Please use this identifier to cite or link to this item: https://hdl.handle.net/2440/30869
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dc.contributor.authorHowie, D.-
dc.contributor.authorMcGee, M.-
dc.date.issued1996-
dc.identifier.citationMedical Applications of Titanium and Its Alloys: The Material and Biological Issues, 1996, vol.1272, pp.388-398-
dc.identifier.isbn9780803120105-
dc.identifier.urihttp://hdl.handle.net/2440/30869-
dc.description.abstractA major concern in joint replacement surgery is periprosthetic osteolysis which leads to aseptic loosening of prosthetic implants. Radiographic studies and implant retrieval analysis have been used to establish the relationship between excessive wear of different implant designs and implant failure. The potential sources of wear particles can be divided into articulating and non-articulating interfaces of joint replacement prostheses. Laboratory techniques can be used to produce wear particles of the size and shape similar to that seen around prostheses. In-vitro and in-vivo studies are useful in defining the mechanisms whereby wear particles may induce a cellular response which causes bone resorption and loosening.-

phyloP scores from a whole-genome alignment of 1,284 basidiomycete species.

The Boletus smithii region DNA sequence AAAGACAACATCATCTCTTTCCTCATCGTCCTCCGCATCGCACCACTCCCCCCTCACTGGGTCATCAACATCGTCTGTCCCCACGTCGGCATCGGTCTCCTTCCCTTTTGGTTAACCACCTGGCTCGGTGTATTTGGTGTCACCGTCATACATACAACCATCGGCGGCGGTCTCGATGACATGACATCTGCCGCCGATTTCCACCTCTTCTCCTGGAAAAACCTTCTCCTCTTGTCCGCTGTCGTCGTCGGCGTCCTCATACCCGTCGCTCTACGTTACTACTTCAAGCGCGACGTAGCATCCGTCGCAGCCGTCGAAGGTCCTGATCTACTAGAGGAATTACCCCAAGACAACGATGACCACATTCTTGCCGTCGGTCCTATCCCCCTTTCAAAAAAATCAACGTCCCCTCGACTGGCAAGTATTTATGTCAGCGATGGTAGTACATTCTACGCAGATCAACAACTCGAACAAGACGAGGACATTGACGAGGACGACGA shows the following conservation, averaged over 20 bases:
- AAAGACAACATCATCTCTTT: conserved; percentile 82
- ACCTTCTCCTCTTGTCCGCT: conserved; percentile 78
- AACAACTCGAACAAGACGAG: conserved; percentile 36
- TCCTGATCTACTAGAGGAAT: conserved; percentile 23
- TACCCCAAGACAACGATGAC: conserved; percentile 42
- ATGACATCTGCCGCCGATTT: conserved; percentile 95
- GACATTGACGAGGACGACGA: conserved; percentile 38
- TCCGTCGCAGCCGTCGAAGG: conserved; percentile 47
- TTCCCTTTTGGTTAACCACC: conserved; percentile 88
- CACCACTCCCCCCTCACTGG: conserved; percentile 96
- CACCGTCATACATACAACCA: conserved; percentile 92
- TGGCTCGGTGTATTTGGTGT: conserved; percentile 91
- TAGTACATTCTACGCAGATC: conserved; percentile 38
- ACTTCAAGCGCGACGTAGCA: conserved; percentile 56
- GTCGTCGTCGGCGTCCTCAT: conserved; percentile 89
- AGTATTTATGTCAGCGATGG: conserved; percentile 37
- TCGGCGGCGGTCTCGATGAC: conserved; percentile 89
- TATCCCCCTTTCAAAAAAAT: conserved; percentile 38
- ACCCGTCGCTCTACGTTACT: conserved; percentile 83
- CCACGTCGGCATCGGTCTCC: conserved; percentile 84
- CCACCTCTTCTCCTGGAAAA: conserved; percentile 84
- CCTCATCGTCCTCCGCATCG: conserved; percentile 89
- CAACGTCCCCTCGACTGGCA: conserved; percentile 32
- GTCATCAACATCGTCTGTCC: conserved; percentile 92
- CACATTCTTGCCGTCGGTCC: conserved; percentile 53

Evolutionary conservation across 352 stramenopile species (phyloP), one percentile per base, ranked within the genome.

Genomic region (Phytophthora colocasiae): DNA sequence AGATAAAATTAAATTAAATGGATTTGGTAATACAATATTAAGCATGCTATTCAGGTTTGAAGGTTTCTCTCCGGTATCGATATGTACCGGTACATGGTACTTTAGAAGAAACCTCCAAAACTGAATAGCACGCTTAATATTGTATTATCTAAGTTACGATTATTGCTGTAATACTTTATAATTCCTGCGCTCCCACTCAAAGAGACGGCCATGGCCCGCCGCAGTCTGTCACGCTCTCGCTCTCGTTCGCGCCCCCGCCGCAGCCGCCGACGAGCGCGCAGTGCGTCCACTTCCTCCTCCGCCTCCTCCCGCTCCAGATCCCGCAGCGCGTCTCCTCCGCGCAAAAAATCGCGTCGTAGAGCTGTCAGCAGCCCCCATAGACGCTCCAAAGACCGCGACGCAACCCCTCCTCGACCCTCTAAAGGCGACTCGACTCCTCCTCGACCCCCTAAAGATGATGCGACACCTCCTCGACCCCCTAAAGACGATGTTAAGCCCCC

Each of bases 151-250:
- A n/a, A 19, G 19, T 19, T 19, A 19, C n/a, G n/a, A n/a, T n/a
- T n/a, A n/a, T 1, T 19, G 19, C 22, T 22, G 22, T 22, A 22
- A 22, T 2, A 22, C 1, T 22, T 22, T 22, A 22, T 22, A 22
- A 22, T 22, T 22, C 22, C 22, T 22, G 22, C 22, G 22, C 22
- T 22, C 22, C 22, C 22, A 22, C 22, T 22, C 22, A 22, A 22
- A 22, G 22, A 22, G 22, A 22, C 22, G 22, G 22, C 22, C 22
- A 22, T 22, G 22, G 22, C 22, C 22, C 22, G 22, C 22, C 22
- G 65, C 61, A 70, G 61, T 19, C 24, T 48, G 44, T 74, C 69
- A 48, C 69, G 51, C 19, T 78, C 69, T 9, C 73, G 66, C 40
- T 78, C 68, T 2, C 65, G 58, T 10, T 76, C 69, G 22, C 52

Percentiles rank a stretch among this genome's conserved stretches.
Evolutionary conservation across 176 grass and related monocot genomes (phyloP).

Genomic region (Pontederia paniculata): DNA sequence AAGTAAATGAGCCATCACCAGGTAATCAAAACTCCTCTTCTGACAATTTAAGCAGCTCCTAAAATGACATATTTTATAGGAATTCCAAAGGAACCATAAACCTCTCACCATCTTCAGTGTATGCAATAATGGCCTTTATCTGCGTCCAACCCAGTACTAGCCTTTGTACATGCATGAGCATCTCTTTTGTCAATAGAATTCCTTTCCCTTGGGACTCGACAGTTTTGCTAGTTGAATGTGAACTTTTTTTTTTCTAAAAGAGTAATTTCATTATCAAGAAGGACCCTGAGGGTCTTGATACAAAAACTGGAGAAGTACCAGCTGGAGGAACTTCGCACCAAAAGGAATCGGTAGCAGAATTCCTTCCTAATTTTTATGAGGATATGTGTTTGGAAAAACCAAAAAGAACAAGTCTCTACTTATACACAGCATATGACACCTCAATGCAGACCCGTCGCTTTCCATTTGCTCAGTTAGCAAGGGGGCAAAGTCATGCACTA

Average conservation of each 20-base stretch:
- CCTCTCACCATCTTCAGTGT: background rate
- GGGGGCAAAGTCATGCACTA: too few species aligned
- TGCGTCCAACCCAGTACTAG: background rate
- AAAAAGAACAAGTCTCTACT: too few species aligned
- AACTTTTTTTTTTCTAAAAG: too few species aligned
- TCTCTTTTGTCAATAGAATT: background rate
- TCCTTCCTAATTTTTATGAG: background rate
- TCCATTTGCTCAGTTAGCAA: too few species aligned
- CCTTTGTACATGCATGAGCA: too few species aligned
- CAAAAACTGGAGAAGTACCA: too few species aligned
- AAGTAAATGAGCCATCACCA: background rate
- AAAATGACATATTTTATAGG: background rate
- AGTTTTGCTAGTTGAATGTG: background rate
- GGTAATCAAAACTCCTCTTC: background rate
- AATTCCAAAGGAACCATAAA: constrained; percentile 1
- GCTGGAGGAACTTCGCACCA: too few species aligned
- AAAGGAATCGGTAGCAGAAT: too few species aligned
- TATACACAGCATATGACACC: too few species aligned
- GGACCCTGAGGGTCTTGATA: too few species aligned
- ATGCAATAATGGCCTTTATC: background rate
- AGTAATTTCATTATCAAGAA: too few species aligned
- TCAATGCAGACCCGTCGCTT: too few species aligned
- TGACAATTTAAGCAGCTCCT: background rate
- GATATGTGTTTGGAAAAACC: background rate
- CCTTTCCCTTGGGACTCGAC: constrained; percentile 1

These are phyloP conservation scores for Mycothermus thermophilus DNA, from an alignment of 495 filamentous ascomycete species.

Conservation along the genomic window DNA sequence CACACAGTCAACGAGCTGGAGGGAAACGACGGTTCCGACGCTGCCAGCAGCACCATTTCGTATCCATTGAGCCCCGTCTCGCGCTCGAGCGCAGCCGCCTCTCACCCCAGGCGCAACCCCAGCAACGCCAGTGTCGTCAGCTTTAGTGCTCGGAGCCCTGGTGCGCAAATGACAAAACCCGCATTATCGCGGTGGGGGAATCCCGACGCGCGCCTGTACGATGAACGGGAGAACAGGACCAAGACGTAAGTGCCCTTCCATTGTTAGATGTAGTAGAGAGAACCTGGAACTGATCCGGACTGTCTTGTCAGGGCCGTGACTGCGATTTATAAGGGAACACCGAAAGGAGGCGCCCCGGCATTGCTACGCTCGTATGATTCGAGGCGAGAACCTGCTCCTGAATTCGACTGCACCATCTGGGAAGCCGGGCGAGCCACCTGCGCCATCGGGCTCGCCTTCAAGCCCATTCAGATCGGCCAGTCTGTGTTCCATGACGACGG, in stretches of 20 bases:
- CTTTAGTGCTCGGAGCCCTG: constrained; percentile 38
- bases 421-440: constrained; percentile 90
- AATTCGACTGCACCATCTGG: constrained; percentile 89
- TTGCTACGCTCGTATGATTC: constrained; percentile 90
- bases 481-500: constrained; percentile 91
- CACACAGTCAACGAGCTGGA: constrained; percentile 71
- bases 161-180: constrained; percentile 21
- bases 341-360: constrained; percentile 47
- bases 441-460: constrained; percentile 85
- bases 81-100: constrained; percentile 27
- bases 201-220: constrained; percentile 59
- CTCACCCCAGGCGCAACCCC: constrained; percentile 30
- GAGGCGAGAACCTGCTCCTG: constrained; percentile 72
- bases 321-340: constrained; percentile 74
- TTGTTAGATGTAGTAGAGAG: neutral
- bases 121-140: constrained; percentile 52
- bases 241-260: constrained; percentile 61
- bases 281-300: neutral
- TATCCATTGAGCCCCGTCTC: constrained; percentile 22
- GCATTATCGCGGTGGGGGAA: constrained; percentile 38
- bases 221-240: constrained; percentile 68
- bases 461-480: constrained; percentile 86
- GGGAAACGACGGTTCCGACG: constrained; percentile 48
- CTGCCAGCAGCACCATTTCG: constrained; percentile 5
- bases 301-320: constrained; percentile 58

dc.language.isoen-
dc.publisherAmerican Society for Testing and Materials-
dc.titleWear and Osteolysis in relation to Prostheses Design and Materials-
dc.typeBook chapter-
dc.identifier.doi10.1520/stp16093s-
pubs.publication-statusPublished-
dc.identifier.orcidHowie, D. [0000-0003-1702-3279]-
Appears in Collections:Aurora harvest 6
Orthopaedics and Trauma publications

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